(Before the advent of high dynamic range (HDR) processing I used to use the following method to extract a greater dynamic range from my images. It is still a perfectly usable solution and probably much more flexible than the HDR processing, not to mention easier. Also, you will not be tempted to create “that HDR look” with everything in the mid-tones. I call them photographs with choked light. Photoshop CS3 offers a very useful adjustment tool, Shadow & Highlight which renders this method useless. However, for many users out there still using CS or CS2 this is a very useful and easy method to learn.)
I face situations where I may want to accommodate a wide tonal range in an image that has too much contrast. I picked a sample image to use here showing two garages with white paint under direct sunlight with a heavy shadow area behind a fence. (Figure 1)
In this tutorial, I will use the combined RGB channel and not be concerned with color corrections. The purpose is to illustrate a technique for controlling the range. You may save and use the image above to follow the rest of the tutorial.
Simple curves adjustment
I made a decent effort to adjust the curves to open the highlights while retaining some detail on the white parts of the garage. Here is the result (Figure 2):
I have managed to adjust the whites and, to some extent, the mid-tones but the shadow area on this side of the fence is still too dark. Here, the split adjustments of the highlights and the shadows will give me a greater control on maintaining the tonal range that I would like.
First, I need to create a mask that consists of the luminosity of the image. To achieve that, click on the “Channels” tab, then Ctrl-click on the RGB combined channel. This will select the luminosity of the image. Press Ctrl-C to copy this selection. We now need a new channel, click on the flyout menu arrow on the top right corner of the channels panel and select “New channel” from the menu, accept the suggested name “Alpha 1.” You will see a blank channel. Make sure to click on this channel and press Ctrl-V to paste the image in the clipboard. Now we have a B&W image of the luminosity of the original. Press Ctrl-D to release the selection so that no part of the image is selected. Since I want the mask to control the shadows, I will invert the image before making the final adjustment to create the mask. To do this, press Ctrl-I (making sure that you have already pressed Ctrl-D.)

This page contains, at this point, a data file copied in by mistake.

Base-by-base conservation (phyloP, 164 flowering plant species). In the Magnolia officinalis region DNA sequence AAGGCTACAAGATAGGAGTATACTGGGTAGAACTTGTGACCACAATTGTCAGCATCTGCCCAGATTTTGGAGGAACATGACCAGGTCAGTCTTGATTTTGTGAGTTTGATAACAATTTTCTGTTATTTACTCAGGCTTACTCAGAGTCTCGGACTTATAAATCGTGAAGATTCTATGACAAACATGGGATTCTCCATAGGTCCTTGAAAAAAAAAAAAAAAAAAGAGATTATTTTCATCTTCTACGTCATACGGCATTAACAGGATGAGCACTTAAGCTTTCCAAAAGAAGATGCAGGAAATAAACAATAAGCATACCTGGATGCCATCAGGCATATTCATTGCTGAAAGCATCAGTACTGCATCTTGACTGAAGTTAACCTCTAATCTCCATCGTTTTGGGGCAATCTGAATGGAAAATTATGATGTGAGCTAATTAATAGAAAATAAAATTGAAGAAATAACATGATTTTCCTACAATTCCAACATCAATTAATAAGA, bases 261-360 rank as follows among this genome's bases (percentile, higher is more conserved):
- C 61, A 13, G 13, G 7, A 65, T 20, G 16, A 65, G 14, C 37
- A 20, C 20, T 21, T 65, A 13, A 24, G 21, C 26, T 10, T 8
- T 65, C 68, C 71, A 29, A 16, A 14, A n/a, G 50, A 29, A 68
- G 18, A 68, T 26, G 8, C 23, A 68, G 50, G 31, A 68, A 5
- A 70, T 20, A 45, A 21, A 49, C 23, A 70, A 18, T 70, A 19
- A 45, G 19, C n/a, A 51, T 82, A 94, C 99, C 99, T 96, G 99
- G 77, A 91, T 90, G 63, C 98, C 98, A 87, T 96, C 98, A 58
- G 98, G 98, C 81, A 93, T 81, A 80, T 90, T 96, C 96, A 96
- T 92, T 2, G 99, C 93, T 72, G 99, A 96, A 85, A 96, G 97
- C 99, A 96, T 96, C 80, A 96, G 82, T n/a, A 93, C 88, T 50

To make the mask work the way we want, we should enhance its contrast. Summon the “Curves” tool, press Ctrl-M and make the curve to look as follows. The important thing to remember is to create a smooth curve. Here’s my curve (Figure 3).
After this adjustment, my Alpha 1 channel looks like this (Figure 4):
Now I have a high contrast channel that I can use, I want to use it to select the appropriate parts of the original image. Press Ctrl-click on the Alpha 1 channel to select the mask, then click on the RGB channel. The mask has created the selection on the RGB channel which will control the areas that will be affected by subsequent adjustments.
Curves, part I
Now, click on the “Layers” palette and using the black-and-white circle at the bottom of the palette window, create a “Curves” layer. This adjustment layer will only affect the shadow areas of the image and to a lesser extent some of the mid-tones. I have adjusted my curves as follows. This retains the highlights the way they were, makes slight adjustments to the mid-tones, and significant adjustments to the shadows.
The resulting image after this stage looks like this:
I can see more in the shadows, even the reddish patio tiles and other detail are visible.
Curves, part II
Now I will turn my attention to the highlights which require the exact opposite of the mask that I have created for the shadows. Using the mouse, Ctrl-click on the curves mask, which shows the high contrast B&W image on its thumbnail. (Alternately, you can switch to the channels palette and Ctrl-Click on the Alpha 1 channel.) We want to mask the exact opposite of the selection, so press Ctrl-Shift-I to select the inverse. Again, using the B&W circle at the bottom of the Layers palette, create a new curves layer which will affect only the selected areas, highlights. Any adjustments we make on this curve will affect the highlights and to a lesser extent the mid-tones. Here is my curve for this adjustment (Figure 7).
And the resulting adjusted image has the correct highlights and reasonably open shadows. Since we have both curves layers active, the image shows the combined adjustment and yields full tonal range.
If you think the same result can be obtained by using a single curves layer on the original image, you may be (may be) right. Try it and observe how fussy you have to be to make it look half way decent. Where this method of split level curve adjustments is quite tolerant of substantial adjustments on their respective curves.
I would like to hear from you, feel free to leave a comment or send an e-mail a message to me.